Saturday 3 December 2016

Hero stranger reveals how he rescued pregnant woman as she clung for life after Paris Terror Attacks

Woman is "safe and sound" after being dragged through window after her desperate struggle to hang on ledge was broadcast around the world

David Chazan, Patrick Sawer, in Paris, and Tom Morgan

Published 17/11/2015 | 07:31

Woman hangs by her fingertips during the terror attack at the Bataclan in Paris Photo: Le Monde
Woman hangs by her fingertips during the terror attack at the Bataclan in Paris Photo: Le Monde

She was the desperate young woman whose screams while clinging to an open window became the iconic footage of Paris's night of terror.

  • Go To

“Help, help, I’m pregnant, catch me if I fall," she was heard shouting on blurry video footage, showing her clinging to the upstairs window of the Bataclan venue - where gunmen were at that moment cold-bloodedly shooting dead 89 of her fellow concert goers.

 Watching her plight, as others fled in panic through the streets beneath her, people around the world wondered if she had survived after being dragged back into the carnage.

Now it can be revealed that she - and her unborn baby - are alive and well thanks to the heroic intervention of a stranger.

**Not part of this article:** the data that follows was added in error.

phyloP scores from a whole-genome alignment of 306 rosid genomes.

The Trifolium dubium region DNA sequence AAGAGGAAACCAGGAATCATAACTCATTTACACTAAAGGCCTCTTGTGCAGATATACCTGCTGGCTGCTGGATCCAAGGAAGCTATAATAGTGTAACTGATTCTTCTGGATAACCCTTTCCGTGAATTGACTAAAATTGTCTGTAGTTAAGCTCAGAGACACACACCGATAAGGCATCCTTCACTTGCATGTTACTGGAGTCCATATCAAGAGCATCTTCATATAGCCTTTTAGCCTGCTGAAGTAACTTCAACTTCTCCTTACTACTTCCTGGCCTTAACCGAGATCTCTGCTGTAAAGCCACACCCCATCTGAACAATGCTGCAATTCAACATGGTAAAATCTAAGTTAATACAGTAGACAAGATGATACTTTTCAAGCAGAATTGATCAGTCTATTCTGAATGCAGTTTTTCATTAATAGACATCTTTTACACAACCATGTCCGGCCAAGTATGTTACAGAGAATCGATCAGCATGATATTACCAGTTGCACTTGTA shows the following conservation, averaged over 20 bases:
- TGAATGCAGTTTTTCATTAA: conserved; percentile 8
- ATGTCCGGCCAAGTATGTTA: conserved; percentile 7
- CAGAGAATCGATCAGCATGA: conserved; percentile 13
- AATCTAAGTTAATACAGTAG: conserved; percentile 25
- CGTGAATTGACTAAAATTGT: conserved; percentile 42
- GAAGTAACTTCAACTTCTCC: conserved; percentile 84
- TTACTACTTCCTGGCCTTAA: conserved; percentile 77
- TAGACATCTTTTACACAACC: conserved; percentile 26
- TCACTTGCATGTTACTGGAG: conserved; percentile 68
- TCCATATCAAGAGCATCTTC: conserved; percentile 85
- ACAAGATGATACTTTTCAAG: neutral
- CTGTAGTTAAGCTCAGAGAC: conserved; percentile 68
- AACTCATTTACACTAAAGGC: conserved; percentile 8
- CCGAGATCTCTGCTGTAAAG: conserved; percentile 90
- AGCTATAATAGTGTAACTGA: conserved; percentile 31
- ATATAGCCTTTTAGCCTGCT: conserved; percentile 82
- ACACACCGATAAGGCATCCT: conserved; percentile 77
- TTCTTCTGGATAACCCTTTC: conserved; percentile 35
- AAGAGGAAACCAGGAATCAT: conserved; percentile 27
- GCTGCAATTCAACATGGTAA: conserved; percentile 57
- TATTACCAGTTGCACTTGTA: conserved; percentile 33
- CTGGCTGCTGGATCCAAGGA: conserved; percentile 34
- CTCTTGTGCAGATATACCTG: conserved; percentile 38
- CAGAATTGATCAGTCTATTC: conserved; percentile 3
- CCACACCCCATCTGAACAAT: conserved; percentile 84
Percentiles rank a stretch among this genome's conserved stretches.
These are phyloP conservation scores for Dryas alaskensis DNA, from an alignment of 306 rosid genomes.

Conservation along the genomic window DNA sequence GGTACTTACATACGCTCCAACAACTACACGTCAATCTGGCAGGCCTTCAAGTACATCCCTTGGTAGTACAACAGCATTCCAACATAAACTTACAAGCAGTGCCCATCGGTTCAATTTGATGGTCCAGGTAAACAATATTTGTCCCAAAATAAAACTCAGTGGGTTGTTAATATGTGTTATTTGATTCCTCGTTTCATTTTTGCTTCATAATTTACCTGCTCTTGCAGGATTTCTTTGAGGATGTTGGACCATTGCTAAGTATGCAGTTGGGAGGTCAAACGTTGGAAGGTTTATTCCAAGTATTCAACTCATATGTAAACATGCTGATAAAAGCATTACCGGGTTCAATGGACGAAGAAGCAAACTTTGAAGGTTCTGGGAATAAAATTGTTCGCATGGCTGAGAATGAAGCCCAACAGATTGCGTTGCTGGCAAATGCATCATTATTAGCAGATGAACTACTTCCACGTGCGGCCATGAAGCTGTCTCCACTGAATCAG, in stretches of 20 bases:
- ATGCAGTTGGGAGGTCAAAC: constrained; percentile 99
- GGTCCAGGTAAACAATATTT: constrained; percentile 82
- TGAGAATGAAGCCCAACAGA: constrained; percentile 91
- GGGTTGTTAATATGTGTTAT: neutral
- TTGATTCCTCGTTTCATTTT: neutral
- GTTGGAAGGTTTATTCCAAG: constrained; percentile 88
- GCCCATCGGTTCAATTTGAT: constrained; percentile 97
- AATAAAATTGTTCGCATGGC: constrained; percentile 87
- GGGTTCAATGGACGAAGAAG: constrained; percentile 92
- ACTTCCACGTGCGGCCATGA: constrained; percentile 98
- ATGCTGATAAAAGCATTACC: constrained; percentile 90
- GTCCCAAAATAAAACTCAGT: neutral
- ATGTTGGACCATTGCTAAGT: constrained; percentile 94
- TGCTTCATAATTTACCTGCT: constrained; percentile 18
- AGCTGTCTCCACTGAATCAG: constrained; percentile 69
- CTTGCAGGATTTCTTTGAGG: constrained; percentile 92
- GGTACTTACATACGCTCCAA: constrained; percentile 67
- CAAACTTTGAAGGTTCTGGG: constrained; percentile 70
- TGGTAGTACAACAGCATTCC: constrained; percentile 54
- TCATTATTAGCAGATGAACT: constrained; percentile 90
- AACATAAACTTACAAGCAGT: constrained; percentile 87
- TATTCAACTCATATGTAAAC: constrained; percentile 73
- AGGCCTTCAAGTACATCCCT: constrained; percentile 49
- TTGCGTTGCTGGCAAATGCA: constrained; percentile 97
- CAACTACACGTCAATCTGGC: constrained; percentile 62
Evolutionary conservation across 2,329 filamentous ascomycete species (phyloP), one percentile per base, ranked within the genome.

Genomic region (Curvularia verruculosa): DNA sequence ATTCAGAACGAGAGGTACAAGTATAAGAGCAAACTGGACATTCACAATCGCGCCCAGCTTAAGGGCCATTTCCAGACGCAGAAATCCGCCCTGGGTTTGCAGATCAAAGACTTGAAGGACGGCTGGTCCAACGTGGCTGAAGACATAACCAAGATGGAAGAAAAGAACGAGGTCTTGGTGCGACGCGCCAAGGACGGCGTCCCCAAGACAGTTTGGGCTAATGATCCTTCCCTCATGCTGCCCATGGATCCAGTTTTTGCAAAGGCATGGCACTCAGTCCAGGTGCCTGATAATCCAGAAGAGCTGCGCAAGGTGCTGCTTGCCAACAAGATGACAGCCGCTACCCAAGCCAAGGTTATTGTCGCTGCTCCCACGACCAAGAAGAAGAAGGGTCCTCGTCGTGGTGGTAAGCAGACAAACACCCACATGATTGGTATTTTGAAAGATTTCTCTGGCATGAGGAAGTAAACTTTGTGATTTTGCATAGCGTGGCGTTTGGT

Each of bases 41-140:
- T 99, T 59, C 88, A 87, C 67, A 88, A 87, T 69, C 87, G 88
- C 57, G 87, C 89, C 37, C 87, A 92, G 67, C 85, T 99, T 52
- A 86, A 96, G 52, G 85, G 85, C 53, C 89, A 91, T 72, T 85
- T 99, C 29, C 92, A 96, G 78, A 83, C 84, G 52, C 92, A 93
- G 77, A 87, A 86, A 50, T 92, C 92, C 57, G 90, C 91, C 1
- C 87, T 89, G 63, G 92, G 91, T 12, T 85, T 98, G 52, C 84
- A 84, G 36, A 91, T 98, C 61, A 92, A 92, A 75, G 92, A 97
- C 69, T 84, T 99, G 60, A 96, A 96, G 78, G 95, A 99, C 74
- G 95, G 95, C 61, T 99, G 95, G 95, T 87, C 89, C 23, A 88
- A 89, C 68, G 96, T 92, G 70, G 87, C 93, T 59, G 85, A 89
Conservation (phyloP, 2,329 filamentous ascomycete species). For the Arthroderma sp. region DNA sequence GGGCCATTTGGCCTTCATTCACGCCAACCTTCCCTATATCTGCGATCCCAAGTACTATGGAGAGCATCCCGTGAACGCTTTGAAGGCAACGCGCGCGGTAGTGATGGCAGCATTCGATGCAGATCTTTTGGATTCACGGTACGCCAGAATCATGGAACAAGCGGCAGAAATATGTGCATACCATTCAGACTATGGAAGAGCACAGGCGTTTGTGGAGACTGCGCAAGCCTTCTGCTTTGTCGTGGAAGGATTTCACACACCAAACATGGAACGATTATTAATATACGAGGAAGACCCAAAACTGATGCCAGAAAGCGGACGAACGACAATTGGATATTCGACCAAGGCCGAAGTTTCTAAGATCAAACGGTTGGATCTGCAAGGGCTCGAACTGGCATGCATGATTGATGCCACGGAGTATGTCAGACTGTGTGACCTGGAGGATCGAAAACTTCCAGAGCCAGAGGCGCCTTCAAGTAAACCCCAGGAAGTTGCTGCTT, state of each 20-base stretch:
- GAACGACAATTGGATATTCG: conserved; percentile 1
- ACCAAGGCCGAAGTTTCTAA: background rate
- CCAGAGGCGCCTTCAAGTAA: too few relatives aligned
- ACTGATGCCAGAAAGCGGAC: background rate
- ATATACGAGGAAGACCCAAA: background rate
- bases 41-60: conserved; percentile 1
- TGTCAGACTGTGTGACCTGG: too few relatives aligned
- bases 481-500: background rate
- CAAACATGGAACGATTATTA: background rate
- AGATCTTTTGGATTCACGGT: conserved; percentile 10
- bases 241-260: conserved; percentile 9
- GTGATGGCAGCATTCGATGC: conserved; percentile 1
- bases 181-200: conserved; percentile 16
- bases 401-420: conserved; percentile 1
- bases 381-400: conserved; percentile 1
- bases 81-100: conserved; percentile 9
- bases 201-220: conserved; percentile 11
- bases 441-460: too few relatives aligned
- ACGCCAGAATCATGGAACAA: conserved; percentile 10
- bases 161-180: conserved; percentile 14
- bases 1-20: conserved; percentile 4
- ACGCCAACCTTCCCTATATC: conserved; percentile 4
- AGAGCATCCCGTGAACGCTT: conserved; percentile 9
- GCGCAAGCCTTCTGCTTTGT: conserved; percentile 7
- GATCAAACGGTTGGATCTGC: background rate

Le Bataclan concert hall, 50 Boulevard Voltaire, Paris
Le Bataclan concert hall, 50 Boulevard Voltaire, Paris

She sent a message of thanks to her rescuer as he described how they had both cheated death.

The woman was just moments from losing her grip when Sébastien, who declined to disclose his surname, heard her cries.

 “There were two windows in front of me,” he said. “She was dangling from one of them, begging people below for help if she jumped. It was chaos down there as well. I climbed out through the other window and held on to an air vent 15 metres from the ground. I held on for five minutes and then the pregnant woman, who couldn’t cling to the window-sill any longer, asked me to help her get back inside.”

Amid a torrent of gunfire, Sébastien went back inside and pulled the woman back through the window before the pair were immediately separated.